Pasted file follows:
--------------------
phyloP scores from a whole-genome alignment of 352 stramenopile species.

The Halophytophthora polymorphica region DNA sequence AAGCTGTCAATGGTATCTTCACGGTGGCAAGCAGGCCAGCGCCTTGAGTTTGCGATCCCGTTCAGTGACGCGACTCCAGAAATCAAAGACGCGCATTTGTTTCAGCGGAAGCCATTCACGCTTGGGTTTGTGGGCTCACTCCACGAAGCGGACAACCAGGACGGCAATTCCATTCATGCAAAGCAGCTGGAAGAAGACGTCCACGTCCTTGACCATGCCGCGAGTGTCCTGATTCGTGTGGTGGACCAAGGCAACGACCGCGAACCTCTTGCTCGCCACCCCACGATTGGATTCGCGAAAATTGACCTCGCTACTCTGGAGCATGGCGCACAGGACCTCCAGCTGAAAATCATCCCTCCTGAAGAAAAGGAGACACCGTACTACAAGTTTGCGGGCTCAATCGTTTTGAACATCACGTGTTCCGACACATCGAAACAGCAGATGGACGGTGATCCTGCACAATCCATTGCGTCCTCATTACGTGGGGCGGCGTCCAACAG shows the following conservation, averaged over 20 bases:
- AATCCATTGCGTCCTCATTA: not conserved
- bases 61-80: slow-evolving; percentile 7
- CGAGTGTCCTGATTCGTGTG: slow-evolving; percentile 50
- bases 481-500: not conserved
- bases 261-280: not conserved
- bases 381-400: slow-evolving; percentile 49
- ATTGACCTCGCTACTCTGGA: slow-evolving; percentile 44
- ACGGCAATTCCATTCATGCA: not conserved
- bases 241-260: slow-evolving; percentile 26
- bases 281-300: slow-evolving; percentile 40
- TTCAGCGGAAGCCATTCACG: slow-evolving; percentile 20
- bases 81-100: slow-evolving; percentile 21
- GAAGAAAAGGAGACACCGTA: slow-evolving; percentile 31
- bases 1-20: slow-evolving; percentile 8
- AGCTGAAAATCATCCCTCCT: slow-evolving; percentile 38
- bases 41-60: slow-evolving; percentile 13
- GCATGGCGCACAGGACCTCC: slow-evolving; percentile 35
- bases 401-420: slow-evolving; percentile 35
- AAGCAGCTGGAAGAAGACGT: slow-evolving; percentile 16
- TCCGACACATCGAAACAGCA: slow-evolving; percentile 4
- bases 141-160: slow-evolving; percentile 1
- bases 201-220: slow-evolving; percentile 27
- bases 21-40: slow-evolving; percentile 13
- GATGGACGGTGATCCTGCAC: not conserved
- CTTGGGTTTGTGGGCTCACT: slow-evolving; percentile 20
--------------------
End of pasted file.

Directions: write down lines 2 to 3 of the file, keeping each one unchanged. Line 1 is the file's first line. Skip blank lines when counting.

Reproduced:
The Halophytophthora polymorphica region DNA sequence AAGCTGTCAATGGTATCTTCACGGTGGCAAGCAGGCCAGCGCCTTGAGTTTGCGATCCCGTTCAGTGACGCGACTCCAGAAATCAAAGACGCGCATTTGTTTCAGCGGAAGCCATTCACGCTTGGGTTTGTGGGCTCACTCCACGAAGCGGACAACCAGGACGGCAATTCCATTCATGCAAAGCAGCTGGAAGAAGACGTCCACGTCCTTGACCATGCCGCGAGTGTCCTGATTCGTGTGGTGGACCAAGGCAACGACCGCGAACCTCTTGCTCGCCACCCCACGATTGGATTCGCGAAAATTGACCTCGCTACTCTGGAGCATGGCGCACAGGACCTCCAGCTGAAAATCATCCCTCCTGAAGAAAAGGAGACACCGTACTACAAGTTTGCGGGCTCAATCGTTTTGAACATCACGTGTTCCGACACATCGAAACAGCAGATGGACGGTGATCCTGCACAATCCATTGCGTCCTCATTACGTGGGGCGGCGTCCAACAG shows the following conservation, averaged over 20 bases:
- AATCCATTGCGTCCTCATTA: not conserved